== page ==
• I talk about the importance of kids questioning are authority and decision making.
  • I talk about why this questioning can lead to understanding and empathy and connection.
  • I talk about how we as parents help model decision making skills and understanding by going through this process with our own kids.

 

Please listen and subscribe to my podcast in the following places, and then leave a comment letting me know what you liked about the show, or what guest you would like to hear from. Thank you so much for your support.

iTunes -- Stitcher

Player FM -- Libsyn

Link to Episode 68

Resources Mentioned in the Episode

Mindset: The New Psychology of Success by Carol Dweck

 

I am a Licensed Marriage and Family Therapist practicing in Plano, Texas. I work with individuals, couples, and families regarding a number of issues from marriage therapy, anxiety, depression, infidelity, faith, relationship strengthening, and a whole lot more. If you are interested in scheduling a session with me, or having me out to speak, please contact us via email or phone (469-304-9022).

Jun 21, 2016

Sunday was Father's Day. And like Mother's Day...it can bring up all kinds of emotions for people. Positive emotions. Negative Emotions. Feelings of joy and happiness, or anger and fear, as well as loss. And that's just to name a few. I am very thankful that I have a very amazing father. I posted on Instagram just all that he has meant to me, especially when I take into consideration that my mom died from breast cancer when I was 11, and my dad became a single parent to two boys. And the longer I am a parent, the more thankful that I am. This is my experience, but as I wrote at the outset, days like these can bring up all kinds of feelings for people. And so as I mention in this podcast episode, I want to acknowledge that.

 

In light of Father's Day this last week I want to talk about 3 important life giving messages that I first wrote about in my book, What It Means to Be a Man. In Chapter 3 on Fathering I quote Larry Crabb from his book The Silence of Adam. Crabb writes:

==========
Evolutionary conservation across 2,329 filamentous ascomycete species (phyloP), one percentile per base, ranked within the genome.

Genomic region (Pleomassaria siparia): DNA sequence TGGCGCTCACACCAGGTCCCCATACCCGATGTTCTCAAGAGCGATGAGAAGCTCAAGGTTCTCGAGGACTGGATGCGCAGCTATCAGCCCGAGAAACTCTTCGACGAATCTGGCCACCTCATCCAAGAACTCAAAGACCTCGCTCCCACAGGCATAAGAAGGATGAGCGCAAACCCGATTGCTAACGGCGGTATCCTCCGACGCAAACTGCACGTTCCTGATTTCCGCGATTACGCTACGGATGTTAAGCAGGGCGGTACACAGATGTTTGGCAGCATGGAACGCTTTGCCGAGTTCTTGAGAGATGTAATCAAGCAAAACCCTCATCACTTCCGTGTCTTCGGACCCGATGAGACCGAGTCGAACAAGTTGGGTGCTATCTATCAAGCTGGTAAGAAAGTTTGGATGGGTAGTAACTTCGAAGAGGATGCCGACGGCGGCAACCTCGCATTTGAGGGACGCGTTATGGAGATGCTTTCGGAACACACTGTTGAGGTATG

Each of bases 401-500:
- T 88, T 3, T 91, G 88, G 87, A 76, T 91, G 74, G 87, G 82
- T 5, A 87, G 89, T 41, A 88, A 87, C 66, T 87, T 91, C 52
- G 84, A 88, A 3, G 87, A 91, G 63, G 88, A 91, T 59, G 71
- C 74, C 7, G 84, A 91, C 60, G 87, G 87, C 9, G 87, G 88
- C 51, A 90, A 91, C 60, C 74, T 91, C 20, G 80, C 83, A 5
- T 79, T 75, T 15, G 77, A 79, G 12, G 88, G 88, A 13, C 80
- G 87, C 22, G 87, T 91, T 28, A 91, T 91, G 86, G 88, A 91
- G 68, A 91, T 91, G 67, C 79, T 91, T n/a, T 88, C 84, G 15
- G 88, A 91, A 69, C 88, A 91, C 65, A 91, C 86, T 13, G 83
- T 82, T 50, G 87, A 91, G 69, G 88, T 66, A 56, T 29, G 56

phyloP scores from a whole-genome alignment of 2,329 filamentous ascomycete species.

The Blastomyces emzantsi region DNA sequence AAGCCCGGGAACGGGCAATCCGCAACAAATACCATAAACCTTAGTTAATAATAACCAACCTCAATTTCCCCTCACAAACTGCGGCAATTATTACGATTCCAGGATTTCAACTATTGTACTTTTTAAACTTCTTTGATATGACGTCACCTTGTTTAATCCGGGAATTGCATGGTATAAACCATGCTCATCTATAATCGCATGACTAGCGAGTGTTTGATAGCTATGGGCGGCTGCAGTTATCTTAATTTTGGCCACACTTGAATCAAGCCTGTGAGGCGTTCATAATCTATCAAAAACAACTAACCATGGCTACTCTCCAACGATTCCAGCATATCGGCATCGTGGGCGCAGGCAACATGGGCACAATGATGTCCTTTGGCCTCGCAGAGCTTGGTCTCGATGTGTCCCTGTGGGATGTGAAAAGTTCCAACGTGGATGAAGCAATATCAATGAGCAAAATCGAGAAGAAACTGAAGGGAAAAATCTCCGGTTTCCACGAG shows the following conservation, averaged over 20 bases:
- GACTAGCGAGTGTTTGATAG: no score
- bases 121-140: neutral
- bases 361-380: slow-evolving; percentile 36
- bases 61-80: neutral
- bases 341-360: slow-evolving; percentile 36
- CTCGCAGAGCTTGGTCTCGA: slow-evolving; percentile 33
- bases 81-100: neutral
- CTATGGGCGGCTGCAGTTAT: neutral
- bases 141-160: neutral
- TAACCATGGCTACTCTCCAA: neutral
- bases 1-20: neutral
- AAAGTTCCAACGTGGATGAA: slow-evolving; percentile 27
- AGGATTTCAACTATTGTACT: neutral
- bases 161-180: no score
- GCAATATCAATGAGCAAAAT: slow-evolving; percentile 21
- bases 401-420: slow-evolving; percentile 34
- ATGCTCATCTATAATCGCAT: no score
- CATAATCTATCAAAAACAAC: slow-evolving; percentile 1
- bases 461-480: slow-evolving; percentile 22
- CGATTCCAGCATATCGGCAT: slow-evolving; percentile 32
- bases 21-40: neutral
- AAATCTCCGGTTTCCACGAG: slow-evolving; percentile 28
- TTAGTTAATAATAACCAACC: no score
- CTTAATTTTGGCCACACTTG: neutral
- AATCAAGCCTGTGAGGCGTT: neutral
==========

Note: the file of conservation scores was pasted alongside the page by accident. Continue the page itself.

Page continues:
"A godly father speaks three messages to his son: 1. 'It can be done. 2. You're not alone. 3. I believe in you.'"

Those 3 messages have been messages that have changed my life, and were ones that not only my dad instilled in me growing up, but ones that my mother did as well.

 

And though I initially wrote this for a men's book, and we are coming off Father's Day, I want to say loud and clear, that these messages aren't limited to father's and sons. These are messages that all people can speak to one another. Parent to child. Spouse to Spouse. Colleague to Colleague. We all desire to know these truths, and we should count it a gift if someone in our lives have spoken these things to us.

 

But here is your opportunity. You have the ability to speak these 3 messages (or your own version of them) to those people in your life who so desperately need to know these things. And even if they don't desperately need to per se, we all desire to hear these things spoken to us.

Please listen and subscribe to my podcast in the following places, and then leave a comment letting me know what you liked about the show, or what guest you would like to hear from. Thank you so much for your support.

iTunes -- Stitcher

Player FM -- Libsyn